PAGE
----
Posted by on April 30, 2012 in Uncategorized


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My Panic Room

When I was a little girl I spent a great deal of time in a panic. Mostly the panic was about my death. I was afraid that I would die. There didn’t seem to be any logic to the theory that I should die. I just worried about it constantly until it became routine to obsess about it.  My near death experiences would keep me in a space that separated me from everyone else. There wasn’t anyone that I felt I could tell about this feeling. I would tell my parents that I was afraid that I was going to die and they would reinforce that fact.

I really wanted to share what that place is like. What it is like to be so afraid that nothing else in the world is going on. The anxiety would usually begin with me noticing a change in my skin. I would find a new freckle or mole and off I would go to my panic room. I would spend days obsessing about it. How it would turn into cancer or something else that would end my life. I just knew that this little mark on my body would have all of my attention. I became known to many in my family as “the nun” because I would dress from head to toe covering as much of my skin as I could. I would wear long sleeves, pants and a high collar. My face and hands were all that I could bare.

As I got older the panic was still with me, probably even more so because I was armed with so much more information about disease. I remember on one occasion when I was breaking out of my shell a bit, and I was getting more comfortable with showing skin that I decided to go to the beach with my sister and the kids. I drove all the way to Tampa to find that my sister had invited a friend of hers. Her friend was married to a Dermatologist. I went straight into my panic.  I told my sister that I couldn’t go because she had invited someone who could look at my skin. Even though my sister tried to explain that her friend was only married to a Dermatologist, I kept insisting that I was sure her husband told her things about his work, and if she saw something on my skin she could probably tell that it was bad. So I didn’t go to the beach that day. I didn’t go for many days. I had to ride this out for a while.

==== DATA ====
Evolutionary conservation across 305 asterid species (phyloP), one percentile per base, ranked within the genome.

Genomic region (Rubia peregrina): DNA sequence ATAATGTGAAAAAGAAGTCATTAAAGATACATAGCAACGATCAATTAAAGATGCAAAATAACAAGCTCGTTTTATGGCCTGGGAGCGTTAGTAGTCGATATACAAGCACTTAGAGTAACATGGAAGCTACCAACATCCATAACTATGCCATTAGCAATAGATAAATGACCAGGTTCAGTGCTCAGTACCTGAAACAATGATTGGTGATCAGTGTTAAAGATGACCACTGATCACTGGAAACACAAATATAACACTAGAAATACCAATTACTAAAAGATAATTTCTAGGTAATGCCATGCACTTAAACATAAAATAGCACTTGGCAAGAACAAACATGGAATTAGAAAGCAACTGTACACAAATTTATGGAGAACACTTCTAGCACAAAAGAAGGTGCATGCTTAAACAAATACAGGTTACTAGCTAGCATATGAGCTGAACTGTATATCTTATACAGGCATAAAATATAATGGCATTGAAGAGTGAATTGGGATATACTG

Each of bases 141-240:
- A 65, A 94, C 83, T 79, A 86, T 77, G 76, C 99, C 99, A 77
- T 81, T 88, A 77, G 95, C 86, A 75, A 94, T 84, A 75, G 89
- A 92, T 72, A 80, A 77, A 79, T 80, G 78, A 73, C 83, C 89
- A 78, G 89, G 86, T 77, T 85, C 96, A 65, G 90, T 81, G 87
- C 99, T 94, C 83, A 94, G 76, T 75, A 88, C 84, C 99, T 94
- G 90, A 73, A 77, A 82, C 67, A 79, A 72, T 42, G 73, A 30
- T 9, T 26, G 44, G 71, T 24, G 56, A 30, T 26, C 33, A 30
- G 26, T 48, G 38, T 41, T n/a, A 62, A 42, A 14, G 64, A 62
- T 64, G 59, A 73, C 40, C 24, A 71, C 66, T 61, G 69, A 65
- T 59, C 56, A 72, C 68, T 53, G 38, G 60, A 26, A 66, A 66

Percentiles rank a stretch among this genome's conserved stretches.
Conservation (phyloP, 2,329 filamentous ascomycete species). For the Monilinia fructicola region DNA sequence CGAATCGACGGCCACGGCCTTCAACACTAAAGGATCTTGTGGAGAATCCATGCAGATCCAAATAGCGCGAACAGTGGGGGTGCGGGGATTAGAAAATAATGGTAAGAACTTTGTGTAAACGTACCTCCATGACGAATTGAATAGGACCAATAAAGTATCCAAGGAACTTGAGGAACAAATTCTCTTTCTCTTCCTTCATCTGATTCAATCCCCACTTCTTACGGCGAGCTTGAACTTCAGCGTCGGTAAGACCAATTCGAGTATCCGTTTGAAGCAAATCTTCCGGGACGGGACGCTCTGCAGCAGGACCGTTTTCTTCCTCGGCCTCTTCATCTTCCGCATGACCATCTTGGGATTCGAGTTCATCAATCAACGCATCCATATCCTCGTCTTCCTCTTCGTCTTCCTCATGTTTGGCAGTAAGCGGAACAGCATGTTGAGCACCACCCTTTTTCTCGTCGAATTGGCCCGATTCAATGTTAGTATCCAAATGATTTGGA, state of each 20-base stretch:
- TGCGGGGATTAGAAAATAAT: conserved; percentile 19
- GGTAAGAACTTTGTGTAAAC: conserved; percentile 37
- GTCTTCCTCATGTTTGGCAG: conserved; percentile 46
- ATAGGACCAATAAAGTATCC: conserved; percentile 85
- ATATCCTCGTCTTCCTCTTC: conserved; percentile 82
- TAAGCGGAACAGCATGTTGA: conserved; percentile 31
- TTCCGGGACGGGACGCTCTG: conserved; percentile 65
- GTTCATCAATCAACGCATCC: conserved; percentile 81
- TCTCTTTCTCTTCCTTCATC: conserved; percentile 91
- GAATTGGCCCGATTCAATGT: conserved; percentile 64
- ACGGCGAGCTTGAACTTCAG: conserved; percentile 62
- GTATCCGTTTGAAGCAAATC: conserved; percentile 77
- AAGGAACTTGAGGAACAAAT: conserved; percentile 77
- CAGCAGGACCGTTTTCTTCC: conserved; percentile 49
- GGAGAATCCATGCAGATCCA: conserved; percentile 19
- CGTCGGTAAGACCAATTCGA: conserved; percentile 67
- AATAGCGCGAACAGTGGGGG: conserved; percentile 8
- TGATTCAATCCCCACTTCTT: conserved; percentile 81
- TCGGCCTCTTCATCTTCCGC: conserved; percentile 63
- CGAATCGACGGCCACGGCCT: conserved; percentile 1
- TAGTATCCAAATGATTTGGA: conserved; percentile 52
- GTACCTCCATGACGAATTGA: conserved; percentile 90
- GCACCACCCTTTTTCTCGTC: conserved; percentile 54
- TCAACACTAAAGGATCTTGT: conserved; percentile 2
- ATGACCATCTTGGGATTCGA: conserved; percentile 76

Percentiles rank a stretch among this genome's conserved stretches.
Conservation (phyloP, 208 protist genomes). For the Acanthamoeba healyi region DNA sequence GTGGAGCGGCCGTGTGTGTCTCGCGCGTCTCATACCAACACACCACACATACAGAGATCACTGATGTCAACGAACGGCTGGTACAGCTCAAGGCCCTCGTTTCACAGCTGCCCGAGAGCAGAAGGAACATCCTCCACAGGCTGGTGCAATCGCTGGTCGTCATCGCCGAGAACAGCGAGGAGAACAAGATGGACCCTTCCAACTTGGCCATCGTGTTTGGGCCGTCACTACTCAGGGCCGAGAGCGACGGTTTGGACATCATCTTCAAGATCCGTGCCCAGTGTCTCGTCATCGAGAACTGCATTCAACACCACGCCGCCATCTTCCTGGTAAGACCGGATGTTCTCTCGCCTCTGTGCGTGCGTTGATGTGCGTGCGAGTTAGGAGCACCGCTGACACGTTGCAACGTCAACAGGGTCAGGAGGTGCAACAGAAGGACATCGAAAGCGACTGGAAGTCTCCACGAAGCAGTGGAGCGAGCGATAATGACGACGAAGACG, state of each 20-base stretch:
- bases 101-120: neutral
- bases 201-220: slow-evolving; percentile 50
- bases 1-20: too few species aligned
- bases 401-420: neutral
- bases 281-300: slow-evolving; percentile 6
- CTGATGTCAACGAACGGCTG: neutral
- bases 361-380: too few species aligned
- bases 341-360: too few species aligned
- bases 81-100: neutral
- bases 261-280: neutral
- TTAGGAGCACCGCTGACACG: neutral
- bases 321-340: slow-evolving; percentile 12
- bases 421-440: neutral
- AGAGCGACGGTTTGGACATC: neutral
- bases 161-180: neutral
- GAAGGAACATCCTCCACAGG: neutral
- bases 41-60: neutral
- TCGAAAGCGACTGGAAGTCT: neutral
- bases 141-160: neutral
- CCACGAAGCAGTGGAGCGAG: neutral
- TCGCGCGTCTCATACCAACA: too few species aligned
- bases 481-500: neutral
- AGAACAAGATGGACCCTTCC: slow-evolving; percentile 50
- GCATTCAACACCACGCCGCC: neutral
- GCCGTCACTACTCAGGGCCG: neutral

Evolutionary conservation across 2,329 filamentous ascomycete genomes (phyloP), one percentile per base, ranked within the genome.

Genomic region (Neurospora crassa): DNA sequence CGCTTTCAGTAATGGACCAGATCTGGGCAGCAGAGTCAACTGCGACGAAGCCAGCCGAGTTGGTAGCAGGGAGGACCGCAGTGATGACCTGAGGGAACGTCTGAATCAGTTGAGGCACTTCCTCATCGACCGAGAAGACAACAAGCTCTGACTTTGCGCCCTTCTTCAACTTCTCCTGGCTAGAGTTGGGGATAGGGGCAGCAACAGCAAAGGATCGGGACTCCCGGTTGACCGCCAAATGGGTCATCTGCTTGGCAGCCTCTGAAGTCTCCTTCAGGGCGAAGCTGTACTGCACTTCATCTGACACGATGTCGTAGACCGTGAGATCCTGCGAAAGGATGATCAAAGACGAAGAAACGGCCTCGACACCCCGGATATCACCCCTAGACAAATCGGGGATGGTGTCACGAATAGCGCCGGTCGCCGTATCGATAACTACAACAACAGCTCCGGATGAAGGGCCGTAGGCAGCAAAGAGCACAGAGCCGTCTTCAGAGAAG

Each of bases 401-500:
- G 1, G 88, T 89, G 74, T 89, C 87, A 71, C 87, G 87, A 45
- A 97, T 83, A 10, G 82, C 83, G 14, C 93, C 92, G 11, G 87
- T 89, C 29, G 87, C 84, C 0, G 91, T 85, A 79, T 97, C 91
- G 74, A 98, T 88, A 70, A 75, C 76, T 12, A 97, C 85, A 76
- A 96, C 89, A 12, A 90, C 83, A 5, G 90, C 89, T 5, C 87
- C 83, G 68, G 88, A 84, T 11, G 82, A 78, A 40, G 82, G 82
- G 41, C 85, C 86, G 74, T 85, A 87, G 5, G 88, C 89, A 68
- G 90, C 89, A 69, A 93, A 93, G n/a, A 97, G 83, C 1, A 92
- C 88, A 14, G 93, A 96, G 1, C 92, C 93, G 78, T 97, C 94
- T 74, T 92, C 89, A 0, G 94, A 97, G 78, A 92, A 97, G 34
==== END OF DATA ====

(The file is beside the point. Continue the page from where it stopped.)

Nothing seemed to make me feel better about it ever. If everyone around me got sick, and I didn’t, then I suspected that something had to be wrong with me. I should be getting sick like everyone else. What is wrong? I was constantly asking about myself.If I happened to get sick, well, then I knew I would die of a cold.

I spent way too much of my life in this room. I couldn’t concentrate on anything else when I was in there. I couldn’t watch any movies that dealt with illness because I would be forced to that room and the only thing that I knew about treating this condition was to stay away from things that stimulated the panic. Like a real panic room, I sat separated from everyone in the house. No one knew that I was there, except for me.

Things are different today; I’ve since then had quite a bit of therapy regarding this ailment. It turns out that I was afraid of me. I didn’t want the world to see me, so I made myself invisible by slipping into this room. I didn’t want the world to see just how flawed I was. It wasn’t for the reasons that you may think. You see if the world saw me, they would comment on what they saw and then if I heard it, it would become true. As long as no one said a thing, I would be fine. I spent a couple of decades of my life trying to escape it, only to find I was a hostage to it all along.

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Posted by on April 9, 2012 in Uncategorized